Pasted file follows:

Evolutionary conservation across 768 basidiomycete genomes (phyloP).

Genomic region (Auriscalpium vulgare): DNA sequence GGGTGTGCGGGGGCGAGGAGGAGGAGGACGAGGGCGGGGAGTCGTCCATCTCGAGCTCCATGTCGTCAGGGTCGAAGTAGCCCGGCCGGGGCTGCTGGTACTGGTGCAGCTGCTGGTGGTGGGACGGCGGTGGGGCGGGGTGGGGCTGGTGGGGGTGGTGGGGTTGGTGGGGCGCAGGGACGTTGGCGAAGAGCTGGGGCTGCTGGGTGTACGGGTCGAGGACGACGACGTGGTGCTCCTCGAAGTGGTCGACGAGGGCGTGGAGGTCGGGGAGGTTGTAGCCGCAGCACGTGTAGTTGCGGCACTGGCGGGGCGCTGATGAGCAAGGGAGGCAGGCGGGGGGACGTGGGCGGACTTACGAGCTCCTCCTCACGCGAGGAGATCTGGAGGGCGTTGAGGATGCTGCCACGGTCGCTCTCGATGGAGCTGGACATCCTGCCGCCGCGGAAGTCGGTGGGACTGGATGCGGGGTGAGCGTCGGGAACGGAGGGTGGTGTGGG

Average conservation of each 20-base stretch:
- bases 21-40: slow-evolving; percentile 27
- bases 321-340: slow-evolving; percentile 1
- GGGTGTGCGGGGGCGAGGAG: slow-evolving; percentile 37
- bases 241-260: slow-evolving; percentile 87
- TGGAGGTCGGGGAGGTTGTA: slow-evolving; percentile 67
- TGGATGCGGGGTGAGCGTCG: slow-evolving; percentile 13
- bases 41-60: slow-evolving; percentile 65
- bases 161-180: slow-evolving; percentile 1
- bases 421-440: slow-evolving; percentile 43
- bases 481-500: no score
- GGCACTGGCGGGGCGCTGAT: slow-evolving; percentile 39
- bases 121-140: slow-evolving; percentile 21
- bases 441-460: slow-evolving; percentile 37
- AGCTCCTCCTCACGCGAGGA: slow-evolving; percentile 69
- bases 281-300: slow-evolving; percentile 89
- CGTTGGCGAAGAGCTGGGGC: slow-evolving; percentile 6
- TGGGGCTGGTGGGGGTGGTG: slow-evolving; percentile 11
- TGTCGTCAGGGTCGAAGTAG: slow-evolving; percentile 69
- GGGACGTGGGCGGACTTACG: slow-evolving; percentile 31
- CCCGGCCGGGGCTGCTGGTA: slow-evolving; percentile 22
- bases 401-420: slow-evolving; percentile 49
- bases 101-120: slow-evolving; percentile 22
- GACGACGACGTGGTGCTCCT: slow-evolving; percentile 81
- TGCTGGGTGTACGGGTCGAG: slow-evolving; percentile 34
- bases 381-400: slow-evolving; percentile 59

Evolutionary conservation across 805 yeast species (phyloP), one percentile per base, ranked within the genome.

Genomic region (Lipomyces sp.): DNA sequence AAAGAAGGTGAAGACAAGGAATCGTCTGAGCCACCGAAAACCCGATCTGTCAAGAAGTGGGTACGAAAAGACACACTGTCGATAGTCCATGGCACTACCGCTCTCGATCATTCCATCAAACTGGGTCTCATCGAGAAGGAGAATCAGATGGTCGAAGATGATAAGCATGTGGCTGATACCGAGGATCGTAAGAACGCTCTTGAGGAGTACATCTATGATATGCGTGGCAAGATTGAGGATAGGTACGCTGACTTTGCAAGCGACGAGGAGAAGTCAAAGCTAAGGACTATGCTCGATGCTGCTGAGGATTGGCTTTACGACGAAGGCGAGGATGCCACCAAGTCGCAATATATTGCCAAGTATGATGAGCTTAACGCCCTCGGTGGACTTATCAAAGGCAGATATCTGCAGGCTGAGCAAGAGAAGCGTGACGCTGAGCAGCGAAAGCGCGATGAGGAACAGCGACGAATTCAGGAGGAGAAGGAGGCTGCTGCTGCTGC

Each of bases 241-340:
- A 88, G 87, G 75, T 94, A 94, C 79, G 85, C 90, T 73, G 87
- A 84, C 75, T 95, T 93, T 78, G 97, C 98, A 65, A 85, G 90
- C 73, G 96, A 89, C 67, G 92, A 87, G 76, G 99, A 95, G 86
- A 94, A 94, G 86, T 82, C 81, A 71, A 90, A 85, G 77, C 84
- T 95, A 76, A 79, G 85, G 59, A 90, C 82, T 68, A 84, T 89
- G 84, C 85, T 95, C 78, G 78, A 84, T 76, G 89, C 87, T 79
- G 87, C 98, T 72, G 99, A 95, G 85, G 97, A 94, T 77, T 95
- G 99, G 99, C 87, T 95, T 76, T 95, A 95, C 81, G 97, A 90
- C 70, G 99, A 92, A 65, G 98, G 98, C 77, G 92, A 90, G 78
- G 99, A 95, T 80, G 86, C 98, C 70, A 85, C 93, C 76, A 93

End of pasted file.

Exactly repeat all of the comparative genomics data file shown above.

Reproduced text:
Evolutionary conservation across 768 basidiomycete genomes (phyloP).

Genomic region (Auriscalpium vulgare): DNA sequence GGGTGTGCGGGGGCGAGGAGGAGGAGGACGAGGGCGGGGAGTCGTCCATCTCGAGCTCCATGTCGTCAGGGTCGAAGTAGCCCGGCCGGGGCTGCTGGTACTGGTGCAGCTGCTGGTGGTGGGACGGCGGTGGGGCGGGGTGGGGCTGGTGGGGGTGGTGGGGTTGGTGGGGCGCAGGGACGTTGGCGAAGAGCTGGGGCTGCTGGGTGTACGGGTCGAGGACGACGACGTGGTGCTCCTCGAAGTGGTCGACGAGGGCGTGGAGGTCGGGGAGGTTGTAGCCGCAGCACGTGTAGTTGCGGCACTGGCGGGGCGCTGATGAGCAAGGGAGGCAGGCGGGGGGACGTGGGCGGACTTACGAGCTCCTCCTCACGCGAGGAGATCTGGAGGGCGTTGAGGATGCTGCCACGGTCGCTCTCGATGGAGCTGGACATCCTGCCGCCGCGGAAGTCGGTGGGACTGGATGCGGGGTGAGCGTCGGGAACGGAGGGTGGTGTGGG

Average conservation of each 20-base stretch:
- bases 21-40: slow-evolving; percentile 27
- bases 321-340: slow-evolving; percentile 1
- GGGTGTGCGGGGGCGAGGAG: slow-evolving; percentile 37
- bases 241-260: slow-evolving; percentile 87
- TGGAGGTCGGGGAGGTTGTA: slow-evolving; percentile 67
- TGGATGCGGGGTGAGCGTCG: slow-evolving; percentile 13
- bases 41-60: slow-evolving; percentile 65
- bases 161-180: slow-evolving; percentile 1
- bases 421-440: slow-evolving; percentile 43
- bases 481-500: no score
- GGCACTGGCGGGGCGCTGAT: slow-evolving; percentile 39
- bases 121-140: slow-evolving; percentile 21
- bases 441-460: slow-evolving; percentile 37
- AGCTCCTCCTCACGCGAGGA: slow-evolving; percentile 69
- bases 281-300: slow-evolving; percentile 89
- CGTTGGCGAAGAGCTGGGGC: slow-evolving; percentile 6
- TGGGGCTGGTGGGGGTGGTG: slow-evolving; percentile 11
- TGTCGTCAGGGTCGAAGTAG: slow-evolving; percentile 69
- GGGACGTGGGCGGACTTACG: slow-evolving; percentile 31
- CCCGGCCGGGGCTGCTGGTA: slow-evolving; percentile 22
- bases 401-420: slow-evolving; percentile 49
- bases 101-120: slow-evolving; percentile 22
- GACGACGACGTGGTGCTCCT: slow-evolving; percentile 81
- TGCTGGGTGTACGGGTCGAG: slow-evolving; percentile 34
- bases 381-400: slow-evolving; percentile 59

Evolutionary conservation across 805 yeast species (phyloP), one percentile per base, ranked within the genome.

Genomic region (Lipomyces sp.): DNA sequence AAAGAAGGTGAAGACAAGGAATCGTCTGAGCCACCGAAAACCCGATCTGTCAAGAAGTGGGTACGAAAAGACACACTGTCGATAGTCCATGGCACTACCGCTCTCGATCATTCCATCAAACTGGGTCTCATCGAGAAGGAGAATCAGATGGTCGAAGATGATAAGCATGTGGCTGATACCGAGGATCGTAAGAACGCTCTTGAGGAGTACATCTATGATATGCGTGGCAAGATTGAGGATAGGTACGCTGACTTTGCAAGCGACGAGGAGAAGTCAAAGCTAAGGACTATGCTCGATGCTGCTGAGGATTGGCTTTACGACGAAGGCGAGGATGCCACCAAGTCGCAATATATTGCCAAGTATGATGAGCTTAACGCCCTCGGTGGACTTATCAAAGGCAGATATCTGCAGGCTGAGCAAGAGAAGCGTGACGCTGAGCAGCGAAAGCGCGATGAGGAACAGCGACGAATTCAGGAGGAGAAGGAGGCTGCTGCTGCTGC

Each of bases 241-340:
- A 88, G 87, G 75, T 94, A 94, C 79, G 85, C 90, T 73, G 87
- A 84, C 75, T 95, T 93, T 78, G 97, C 98, A 65, A 85, G 90
- C 73, G 96, A 89, C 67, G 92, A 87, G 76, G 99, A 95, G 86
- A 94, A 94, G 86, T 82, C 81, A 71, A 90, A 85, G 77, C 84
- T 95, A 76, A 79, G 85, G 59, A 90, C 82, T 68, A 84, T 89
- G 84, C 85, T 95, C 78, G 78, A 84, T 76, G 89, C 87, T 79
- G 87, C 98, T 72, G 99, A 95, G 85, G 97, A 94, T 77, T 95
- G 99, G 99, C 87, T 95, T 76, T 95, A 95, C 81, G 97, A 90
- C 70, G 99, A 92, A 65, G 98, G 98, C 77, G 92, A 90, G 78
- G 99, A 95, T 80, G 86, C 98, C 70, A 85, C 93, C 76, A 93